This thesis addresses the lived experiences of seven undocumented students who are currently protected under the executive order signed by former President Barack Obama known as Deferred Action for Childhood Arrivals (DACA). This thesis was written at a moment in time when undocumented students, and the undocumented student movement, were in the spotlight because of the Trump administration’s stance on immigration. To capture an in-depth account of the students’ experiences in the United States, the data gathering techniques I utilized were: (1) informal semi-structured interviews, (2) meeting participants at locations where they felt comfortable, and (3) spontaneous participant observation. To provide a holistic understanding of the student’s liminal lives in the United States, I followed their life trajectory from infancy to adulthood while drawing heavily on theoretical frameworks of structural violence, testimonials, and liminality, as well as anthropological and sociological scholarship.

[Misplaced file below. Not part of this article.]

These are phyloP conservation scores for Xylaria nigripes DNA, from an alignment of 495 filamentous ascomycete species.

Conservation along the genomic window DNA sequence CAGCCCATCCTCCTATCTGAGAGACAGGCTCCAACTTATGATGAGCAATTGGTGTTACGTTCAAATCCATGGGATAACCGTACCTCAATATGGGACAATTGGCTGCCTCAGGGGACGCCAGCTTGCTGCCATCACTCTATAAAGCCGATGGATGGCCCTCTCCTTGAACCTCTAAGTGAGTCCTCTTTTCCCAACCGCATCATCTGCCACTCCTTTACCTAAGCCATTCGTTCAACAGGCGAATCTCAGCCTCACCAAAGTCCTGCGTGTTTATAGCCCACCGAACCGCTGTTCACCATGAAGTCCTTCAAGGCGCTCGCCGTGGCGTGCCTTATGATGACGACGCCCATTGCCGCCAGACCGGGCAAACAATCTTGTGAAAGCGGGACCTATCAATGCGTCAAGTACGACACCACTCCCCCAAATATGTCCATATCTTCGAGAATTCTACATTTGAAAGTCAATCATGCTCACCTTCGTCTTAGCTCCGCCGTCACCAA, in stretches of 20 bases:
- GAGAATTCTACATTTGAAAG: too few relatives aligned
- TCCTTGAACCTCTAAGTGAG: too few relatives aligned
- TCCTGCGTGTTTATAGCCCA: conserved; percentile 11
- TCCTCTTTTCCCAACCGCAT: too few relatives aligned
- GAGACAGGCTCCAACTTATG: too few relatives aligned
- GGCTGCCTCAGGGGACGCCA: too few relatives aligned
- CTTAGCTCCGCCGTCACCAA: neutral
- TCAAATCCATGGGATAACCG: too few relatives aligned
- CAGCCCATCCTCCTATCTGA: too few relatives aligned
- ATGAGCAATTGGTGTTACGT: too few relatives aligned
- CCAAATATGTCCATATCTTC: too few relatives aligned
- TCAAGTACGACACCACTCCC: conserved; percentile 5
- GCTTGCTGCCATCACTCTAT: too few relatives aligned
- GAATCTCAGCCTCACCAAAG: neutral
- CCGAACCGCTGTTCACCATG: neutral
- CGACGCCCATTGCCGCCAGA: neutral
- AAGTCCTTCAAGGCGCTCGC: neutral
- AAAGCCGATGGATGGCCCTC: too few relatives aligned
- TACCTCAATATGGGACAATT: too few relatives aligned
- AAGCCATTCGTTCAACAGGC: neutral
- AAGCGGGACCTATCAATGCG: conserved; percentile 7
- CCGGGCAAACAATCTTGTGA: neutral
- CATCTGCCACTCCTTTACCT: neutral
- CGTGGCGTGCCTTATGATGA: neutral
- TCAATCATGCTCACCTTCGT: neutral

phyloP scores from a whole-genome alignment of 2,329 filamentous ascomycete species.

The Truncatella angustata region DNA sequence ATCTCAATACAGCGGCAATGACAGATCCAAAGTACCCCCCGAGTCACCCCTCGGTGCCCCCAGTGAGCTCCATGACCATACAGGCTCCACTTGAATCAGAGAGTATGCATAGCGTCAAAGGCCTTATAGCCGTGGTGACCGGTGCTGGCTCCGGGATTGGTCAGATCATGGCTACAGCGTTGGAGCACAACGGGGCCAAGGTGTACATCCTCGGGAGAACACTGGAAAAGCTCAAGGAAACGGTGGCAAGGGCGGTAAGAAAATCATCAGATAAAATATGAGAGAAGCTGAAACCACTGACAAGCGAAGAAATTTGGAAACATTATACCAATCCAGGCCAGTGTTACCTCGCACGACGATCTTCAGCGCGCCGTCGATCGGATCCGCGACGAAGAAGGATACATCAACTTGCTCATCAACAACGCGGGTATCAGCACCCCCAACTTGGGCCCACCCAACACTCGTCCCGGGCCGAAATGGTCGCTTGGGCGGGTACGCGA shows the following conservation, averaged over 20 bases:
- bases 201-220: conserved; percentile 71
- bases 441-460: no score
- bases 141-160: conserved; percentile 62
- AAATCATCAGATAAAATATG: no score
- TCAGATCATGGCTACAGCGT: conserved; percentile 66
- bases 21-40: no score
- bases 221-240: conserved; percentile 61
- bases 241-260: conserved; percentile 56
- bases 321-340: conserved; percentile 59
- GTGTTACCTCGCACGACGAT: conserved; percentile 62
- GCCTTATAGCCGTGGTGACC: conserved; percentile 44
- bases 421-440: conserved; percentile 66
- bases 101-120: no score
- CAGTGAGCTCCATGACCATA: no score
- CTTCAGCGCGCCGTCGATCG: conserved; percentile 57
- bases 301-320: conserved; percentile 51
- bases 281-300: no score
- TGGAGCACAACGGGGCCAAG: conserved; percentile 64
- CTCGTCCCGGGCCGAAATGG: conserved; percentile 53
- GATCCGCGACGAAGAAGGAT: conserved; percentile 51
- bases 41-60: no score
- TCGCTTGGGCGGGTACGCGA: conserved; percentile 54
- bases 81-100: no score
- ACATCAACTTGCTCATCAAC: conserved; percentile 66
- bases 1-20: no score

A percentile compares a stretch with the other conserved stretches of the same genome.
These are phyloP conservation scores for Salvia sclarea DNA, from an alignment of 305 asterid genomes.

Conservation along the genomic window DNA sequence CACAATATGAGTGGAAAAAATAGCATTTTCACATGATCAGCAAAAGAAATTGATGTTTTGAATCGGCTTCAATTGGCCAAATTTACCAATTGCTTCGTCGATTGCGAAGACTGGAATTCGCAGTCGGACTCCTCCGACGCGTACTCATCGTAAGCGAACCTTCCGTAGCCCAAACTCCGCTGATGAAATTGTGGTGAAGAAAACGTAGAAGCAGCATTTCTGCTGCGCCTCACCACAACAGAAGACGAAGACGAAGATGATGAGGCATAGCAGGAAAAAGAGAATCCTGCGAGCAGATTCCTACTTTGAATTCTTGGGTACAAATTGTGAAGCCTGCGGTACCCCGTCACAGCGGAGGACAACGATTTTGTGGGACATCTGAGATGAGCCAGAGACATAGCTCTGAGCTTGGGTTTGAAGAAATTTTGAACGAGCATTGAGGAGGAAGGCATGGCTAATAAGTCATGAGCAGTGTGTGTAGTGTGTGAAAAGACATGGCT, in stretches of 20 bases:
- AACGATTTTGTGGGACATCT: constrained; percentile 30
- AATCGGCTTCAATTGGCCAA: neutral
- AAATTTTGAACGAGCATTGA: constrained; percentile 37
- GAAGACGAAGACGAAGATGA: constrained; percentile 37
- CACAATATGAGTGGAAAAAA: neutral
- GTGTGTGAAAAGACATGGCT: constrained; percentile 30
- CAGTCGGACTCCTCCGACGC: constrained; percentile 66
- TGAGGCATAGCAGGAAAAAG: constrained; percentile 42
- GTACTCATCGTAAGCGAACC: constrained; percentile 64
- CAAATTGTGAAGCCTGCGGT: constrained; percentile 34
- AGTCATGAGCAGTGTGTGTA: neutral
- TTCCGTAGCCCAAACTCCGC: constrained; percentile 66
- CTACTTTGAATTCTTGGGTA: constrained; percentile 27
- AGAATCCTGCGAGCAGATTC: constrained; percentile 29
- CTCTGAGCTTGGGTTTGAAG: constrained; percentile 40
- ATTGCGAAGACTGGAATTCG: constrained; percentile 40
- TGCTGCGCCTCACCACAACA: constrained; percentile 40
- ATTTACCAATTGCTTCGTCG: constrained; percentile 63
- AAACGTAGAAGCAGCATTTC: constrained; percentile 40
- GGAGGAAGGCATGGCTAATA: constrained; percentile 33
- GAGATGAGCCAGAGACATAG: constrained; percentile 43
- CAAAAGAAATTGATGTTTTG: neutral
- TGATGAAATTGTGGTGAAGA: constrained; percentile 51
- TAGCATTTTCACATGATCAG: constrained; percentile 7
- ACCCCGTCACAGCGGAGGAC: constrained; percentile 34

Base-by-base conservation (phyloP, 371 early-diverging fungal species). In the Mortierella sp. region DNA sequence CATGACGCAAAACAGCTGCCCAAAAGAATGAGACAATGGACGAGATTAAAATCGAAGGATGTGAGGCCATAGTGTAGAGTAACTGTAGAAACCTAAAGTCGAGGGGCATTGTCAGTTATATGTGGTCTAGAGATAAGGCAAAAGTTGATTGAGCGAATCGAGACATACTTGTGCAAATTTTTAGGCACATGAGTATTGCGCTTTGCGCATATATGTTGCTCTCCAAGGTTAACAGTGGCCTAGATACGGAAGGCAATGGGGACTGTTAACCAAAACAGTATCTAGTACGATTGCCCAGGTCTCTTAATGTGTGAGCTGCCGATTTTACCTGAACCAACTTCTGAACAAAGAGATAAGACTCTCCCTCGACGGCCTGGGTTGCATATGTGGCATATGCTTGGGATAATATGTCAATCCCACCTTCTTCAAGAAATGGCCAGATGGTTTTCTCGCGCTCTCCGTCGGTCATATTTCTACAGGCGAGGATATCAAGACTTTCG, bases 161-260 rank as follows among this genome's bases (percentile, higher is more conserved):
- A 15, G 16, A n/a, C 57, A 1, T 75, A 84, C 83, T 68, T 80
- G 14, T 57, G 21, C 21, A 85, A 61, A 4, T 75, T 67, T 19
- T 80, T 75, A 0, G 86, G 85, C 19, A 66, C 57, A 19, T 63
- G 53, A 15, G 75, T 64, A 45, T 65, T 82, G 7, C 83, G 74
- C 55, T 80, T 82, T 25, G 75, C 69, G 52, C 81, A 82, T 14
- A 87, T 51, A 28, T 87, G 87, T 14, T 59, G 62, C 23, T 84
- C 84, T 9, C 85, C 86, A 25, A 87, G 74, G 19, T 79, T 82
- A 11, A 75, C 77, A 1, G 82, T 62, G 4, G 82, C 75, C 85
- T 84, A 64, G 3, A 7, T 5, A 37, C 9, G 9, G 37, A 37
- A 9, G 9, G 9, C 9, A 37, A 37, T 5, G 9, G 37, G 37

My research revealed that DACA provided the students with the opportunity to pursue economic and academic opportunities. However, because DACA was designed to provide temporary and uncertain status, it not only failed to provide the students with a sense of belonging to their communities and “home,” but it also failed to significantly change their lives. Secondly, I uncovered that the students endure an extreme emotional toll as they continue to live in the United States as liminal human beings and “hard-working” students. To the students’, the common narrative that they are successful masks the realities of their lives and their emotional state of mind. Lastly, the students had a “love and hate relationship” with the term DACAmented, and there was no consensus regarding whether the term described their identity or served to appropriate their struggles.
|Commitee:||Fouratt, Caitlin, Loewe, Ronald|
|School:||California State University, Long Beach|
|School Location:||United States -- California|
|Source:||MAI 57/06M(E), Masters Abstracts International|
|Keywords:||DACAmented, Deferred action for childhood arrivals, Immigration, Undocumented students|
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